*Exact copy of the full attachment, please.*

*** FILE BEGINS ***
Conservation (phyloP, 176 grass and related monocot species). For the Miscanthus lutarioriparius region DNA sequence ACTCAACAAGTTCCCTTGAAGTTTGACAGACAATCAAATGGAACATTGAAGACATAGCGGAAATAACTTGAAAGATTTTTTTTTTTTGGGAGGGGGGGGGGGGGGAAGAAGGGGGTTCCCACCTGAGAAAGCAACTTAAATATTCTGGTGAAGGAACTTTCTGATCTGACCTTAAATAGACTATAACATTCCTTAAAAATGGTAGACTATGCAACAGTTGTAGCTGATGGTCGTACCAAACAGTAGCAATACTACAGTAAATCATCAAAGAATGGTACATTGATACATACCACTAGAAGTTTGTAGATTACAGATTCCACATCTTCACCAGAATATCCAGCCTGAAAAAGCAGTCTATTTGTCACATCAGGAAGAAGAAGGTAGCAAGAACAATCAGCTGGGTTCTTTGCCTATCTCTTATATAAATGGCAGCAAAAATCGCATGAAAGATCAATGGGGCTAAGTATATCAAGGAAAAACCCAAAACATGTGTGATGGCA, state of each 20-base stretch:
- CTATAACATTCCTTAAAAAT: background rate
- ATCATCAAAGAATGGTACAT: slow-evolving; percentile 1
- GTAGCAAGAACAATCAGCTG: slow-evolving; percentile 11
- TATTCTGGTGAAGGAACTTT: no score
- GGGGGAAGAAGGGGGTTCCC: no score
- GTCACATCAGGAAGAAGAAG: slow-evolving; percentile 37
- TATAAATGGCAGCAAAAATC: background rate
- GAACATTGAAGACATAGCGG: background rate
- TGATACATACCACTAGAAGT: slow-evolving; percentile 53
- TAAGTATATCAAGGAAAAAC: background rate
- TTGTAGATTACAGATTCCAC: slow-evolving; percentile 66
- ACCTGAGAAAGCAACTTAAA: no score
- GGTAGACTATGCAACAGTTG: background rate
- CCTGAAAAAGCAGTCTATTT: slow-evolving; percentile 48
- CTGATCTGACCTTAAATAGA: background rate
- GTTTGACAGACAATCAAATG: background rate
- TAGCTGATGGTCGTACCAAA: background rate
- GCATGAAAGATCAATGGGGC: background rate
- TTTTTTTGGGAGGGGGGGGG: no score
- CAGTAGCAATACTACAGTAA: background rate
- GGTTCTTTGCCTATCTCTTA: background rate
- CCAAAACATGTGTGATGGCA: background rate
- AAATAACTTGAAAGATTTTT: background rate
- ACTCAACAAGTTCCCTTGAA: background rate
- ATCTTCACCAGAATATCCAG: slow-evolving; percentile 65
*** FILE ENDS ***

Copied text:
Conservation (phyloP, 176 grass and related monocot species). For the Miscanthus lutarioriparius region DNA sequence ACTCAACAAGTTCCCTTGAAGTTTGACAGACAATCAAATGGAACATTGAAGACATAGCGGAAATAACTTGAAAGATTTTTTTTTTTTGGGAGGGGGGGGGGGGGGAAGAAGGGGGTTCCCACCTGAGAAAGCAACTTAAATATTCTGGTGAAGGAACTTTCTGATCTGACCTTAAATAGACTATAACATTCCTTAAAAATGGTAGACTATGCAACAGTTGTAGCTGATGGTCGTACCAAACAGTAGCAATACTACAGTAAATCATCAAAGAATGGTACATTGATACATACCACTAGAAGTTTGTAGATTACAGATTCCACATCTTCACCAGAATATCCAGCCTGAAAAAGCAGTCTATTTGTCACATCAGGAAGAAGAAGGTAGCAAGAACAATCAGCTGGGTTCTTTGCCTATCTCTTATATAAATGGCAGCAAAAATCGCATGAAAGATCAATGGGGCTAAGTATATCAAGGAAAAACCCAAAACATGTGTGATGGCA, state of each 20-base stretch:
- CTATAACATTCCTTAAAAAT: background rate
- ATCATCAAAGAATGGTACAT: slow-evolving; percentile 1
- GTAGCAAGAACAATCAGCTG: slow-evolving; percentile 11
- TATTCTGGTGAAGGAACTTT: no score
- GGGGGAAGAAGGGGGTTCCC: no score
- GTCACATCAGGAAGAAGAAG: slow-evolving; percentile 37
- TATAAATGGCAGCAAAAATC: background rate
- GAACATTGAAGACATAGCGG: background rate
- TGATACATACCACTAGAAGT: slow-evolving; percentile 53
- TAAGTATATCAAGGAAAAAC: background rate
- TTGTAGATTACAGATTCCAC: slow-evolving; percentile 66
- ACCTGAGAAAGCAACTTAAA: no score
- GGTAGACTATGCAACAGTTG: background rate
- CCTGAAAAAGCAGTCTATTT: slow-evolving; percentile 48
- CTGATCTGACCTTAAATAGA: background rate
- GTTTGACAGACAATCAAATG: background rate
- TAGCTGATGGTCGTACCAAA: background rate
- GCATGAAAGATCAATGGGGC: background rate
- TTTTTTTGGGAGGGGGGGGG: no score
- CAGTAGCAATACTACAGTAA: background rate
- GGTTCTTTGCCTATCTCTTA: background rate
- CCAAAACATGTGTGATGGCA: background rate
- AAATAACTTGAAAGATTTTT: background rate
- ACTCAACAAGTTCCCTTGAA: background rate
- ATCTTCACCAGAATATCCAG: slow-evolving; percentile 65